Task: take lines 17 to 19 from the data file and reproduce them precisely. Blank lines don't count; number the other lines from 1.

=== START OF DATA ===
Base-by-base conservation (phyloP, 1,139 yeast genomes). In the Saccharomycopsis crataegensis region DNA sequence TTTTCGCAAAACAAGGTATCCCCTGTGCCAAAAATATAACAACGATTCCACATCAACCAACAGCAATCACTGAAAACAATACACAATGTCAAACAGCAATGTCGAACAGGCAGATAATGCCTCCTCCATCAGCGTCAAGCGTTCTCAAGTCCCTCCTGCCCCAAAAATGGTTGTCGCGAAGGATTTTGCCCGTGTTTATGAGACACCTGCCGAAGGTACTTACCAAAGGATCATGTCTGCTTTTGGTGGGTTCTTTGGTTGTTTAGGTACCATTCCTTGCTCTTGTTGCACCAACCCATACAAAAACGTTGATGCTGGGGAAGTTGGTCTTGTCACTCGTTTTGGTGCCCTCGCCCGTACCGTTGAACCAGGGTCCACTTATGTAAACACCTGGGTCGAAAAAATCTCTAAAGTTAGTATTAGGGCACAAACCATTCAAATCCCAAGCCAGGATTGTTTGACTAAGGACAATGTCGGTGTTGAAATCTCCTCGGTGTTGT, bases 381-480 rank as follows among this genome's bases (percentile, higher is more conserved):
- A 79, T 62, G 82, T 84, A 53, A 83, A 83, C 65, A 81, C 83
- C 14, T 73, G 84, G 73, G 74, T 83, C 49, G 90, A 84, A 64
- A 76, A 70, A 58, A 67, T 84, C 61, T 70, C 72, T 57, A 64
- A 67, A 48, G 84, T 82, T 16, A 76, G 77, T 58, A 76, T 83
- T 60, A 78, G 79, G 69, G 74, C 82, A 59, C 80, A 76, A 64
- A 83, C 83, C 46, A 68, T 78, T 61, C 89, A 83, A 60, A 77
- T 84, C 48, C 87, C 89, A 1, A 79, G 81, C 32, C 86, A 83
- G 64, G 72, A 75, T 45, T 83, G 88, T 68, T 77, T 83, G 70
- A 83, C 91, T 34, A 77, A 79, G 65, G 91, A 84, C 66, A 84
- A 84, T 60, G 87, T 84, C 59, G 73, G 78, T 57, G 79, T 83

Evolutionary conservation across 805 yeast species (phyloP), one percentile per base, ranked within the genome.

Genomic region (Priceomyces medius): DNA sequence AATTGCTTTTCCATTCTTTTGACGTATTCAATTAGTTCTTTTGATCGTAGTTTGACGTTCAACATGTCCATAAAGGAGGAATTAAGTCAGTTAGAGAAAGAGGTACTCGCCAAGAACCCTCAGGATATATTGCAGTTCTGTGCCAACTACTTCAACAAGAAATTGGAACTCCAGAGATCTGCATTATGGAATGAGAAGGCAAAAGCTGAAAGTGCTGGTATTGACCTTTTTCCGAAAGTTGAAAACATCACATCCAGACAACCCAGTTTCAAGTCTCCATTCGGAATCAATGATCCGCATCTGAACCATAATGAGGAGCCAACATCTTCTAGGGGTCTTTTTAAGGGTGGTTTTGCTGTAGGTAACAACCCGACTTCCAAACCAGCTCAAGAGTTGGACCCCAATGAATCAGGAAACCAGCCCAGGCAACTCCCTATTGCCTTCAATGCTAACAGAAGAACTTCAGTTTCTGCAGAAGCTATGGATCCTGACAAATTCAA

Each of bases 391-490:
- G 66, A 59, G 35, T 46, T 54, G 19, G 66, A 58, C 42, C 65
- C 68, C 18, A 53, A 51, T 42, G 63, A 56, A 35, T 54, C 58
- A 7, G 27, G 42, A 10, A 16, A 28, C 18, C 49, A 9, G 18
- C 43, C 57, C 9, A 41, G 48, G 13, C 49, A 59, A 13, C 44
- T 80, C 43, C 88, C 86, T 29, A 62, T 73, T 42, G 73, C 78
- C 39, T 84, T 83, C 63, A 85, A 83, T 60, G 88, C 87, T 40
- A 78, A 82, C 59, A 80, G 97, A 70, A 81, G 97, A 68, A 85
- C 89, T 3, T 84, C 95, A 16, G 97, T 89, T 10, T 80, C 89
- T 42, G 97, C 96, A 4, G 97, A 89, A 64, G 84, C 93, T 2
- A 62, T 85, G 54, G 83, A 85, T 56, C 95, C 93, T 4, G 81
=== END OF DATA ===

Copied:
- A 7, G 27, G 42, A 10, A 16, A 28, C 18, C 49, A 9, G 18
- C 43, C 57, C 9, A 41, G 48, G 13, C 49, A 59, A 13, C 44
- T 80, C 43, C 88, C 86, T 29, A 62, T 73, T 42, G 73, C 78